Social factors and health Outcome

Efforts to improve health in the US have conventionally observed healthcare system outcomes as the central solution. Nonetheless, improving healthcare outcomes will require an approach that is necessary to address non-healthcare factors such as social factors. Social factors are the conditions where individuals are born, live, work, including healthcare access (Islam, M. M. (2019). Social factors have a significant influence on health inequalities-unfair and avoidable differences. Research indicates these factors can be more effective than healthcare or lifestyle choices in influencing health. These factors include education, stigma, racism, income level, religion, ethnicity, and geographical location (Daniel et al., 2018). Education and race are some of the social factors that influence health outcomes.

How Education and racism influence health Outcomes



Good education and skills can assist in developing a solid foundation for support through accessing good work, lifelong problem-solving capacity, lifelong health habits, and living in a healthy environment. Education is the route for many generations to gain financial security, income, and success. Research indicates high learned individuals live healthier and longer than the less educated, with the disparity constantly widening (Zajacova et al., 2018). Comprehending the educational factor at the macro-level context is vital in reducing health disparities and improving the populace’s health condition (Daniel et al., 2018). The American youths continue to experience unequal education opportunities depending on their schools, neighborhood, skin color, and family financial resources. In addition to the dramatic structural changes that magnify the economic gap depending on education, policies that previously protected vulnerable groups have been dismantled. These factors are rarely considered in health studies and provision.


Race influences health in the US and many other societies. Here, racism refers to overt, intentional, discriminatory action, attitude, and deep-seated social structure that systematically constrains some individuals based on their race. African Americans and Latinos are the most affected race and live in disadvantaged neighborhoods with low education and health quality. Research indicates that African Americans and other minority groups experience a higher rate of illness and deaths across broad ranges of diseases, including diabetes, obesity, heart disease, and asthma (Islam, M. M. (2019). Racism can also have micro effects through stress from related experiences of racial bias from prejudice incidences. The association between discrimination of health outcomes and race observed in the US is also found in other nations.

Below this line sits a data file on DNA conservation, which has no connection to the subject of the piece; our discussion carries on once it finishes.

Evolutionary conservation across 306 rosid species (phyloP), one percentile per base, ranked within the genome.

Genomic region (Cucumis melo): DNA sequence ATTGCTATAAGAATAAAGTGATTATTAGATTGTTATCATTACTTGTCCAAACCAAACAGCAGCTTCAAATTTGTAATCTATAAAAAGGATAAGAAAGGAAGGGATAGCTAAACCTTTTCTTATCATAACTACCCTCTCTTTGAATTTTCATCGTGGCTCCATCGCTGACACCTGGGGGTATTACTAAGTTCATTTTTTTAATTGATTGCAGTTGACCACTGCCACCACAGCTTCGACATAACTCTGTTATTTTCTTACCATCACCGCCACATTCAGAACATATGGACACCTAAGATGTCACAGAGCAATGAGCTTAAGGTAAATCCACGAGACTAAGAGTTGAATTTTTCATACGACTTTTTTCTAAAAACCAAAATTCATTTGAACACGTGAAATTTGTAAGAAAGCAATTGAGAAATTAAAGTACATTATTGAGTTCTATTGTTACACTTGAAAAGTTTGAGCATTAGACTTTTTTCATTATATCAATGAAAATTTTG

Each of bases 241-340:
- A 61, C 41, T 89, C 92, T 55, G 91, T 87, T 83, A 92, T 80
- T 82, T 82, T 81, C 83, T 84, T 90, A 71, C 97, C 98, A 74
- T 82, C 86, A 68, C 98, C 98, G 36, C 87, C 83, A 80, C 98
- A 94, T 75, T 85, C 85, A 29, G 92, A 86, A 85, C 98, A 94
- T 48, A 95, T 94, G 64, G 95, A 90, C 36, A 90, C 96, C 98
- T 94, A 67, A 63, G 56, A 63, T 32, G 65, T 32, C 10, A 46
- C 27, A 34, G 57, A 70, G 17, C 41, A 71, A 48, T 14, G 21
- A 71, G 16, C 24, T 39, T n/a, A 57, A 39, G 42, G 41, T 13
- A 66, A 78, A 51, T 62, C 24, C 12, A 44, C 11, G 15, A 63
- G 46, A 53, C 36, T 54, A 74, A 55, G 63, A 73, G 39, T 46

Medical Social Interventions  

Where health practitioners are practicing and the level of disadvantage their patients encounter informs the intervention a social worker can implement. Intervention for medical social workers includes asking patients about their social challenges and referring them to quality care. Others intervention includes improving quality care, counseling, and partnering with community groups and local leaders to improve the health sectors (Saxe et al., 2019). These measures are heavily dependent on medical social workers. Furthermore, these interventions require interpersonal skills and minimal investment in training but have a monumental impact. Medical social workers have a major role in the health sector, given that a  third of US adults have inadequate health literacy(Liechty, 2011). These workers are well-positioned to support patients with social determining factors in dealing with challenges, raising awareness, and creating better living and health conditions.

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Tasks a social worker might need to complete

Medical social workers need to be trained adequately to address social determinates of health and promote equitable health outcomes (Saxe et al., 2019). Some of the task they might require to reach desirable results includes communication facilitation between the health practitioners and patients, and their family, patients’ rights advocating, follow-up with the patient., and directing patients where to access necessary resources.

The tremendous advances in knowledge in the past three decades illustrate the significance of social factors as powerful health outcome determinants. The question is not whether social factors are necessary, but how these factors operate and ways healthcare providers can effectively intervene. For instance, education and race are social factors that require health-promoting interventions to prevent inequity. Medical social workers can be a fundamental resource for health equity for all Americans, including those facing social obstacles.


Islam, M. M. (2019). Social determinants of health and related inequalities: confusion and implications. Frontiers in public health7, 11.

Zajacova, A., & Lawrence, E. M. (2018). The relationship between education and health: reducing disparities through a contextual approach. Annual review of public health39, 273-289.

Saxe Zerden, L. D., Lombardi, B. M., & Jones, A. (2019). Social workers in integrated health care: Improving care throughout the life course. Social Work in Health Care58(1), 142-149.

Daniel, H., Bornstein, S. S., Kane, G. C., & Health and Public Policy Committee of the American College of Physicians*. (2018). Addressing social determinants to improve patient care and promote health equity: an American College of Physicians position paper. Annals of internal medicine168(8), 577-578

Liechty, J. M. (2011). Health literacy: Critical opportunities for social work leadership in health care and research. Health & social work36(2), 99-107.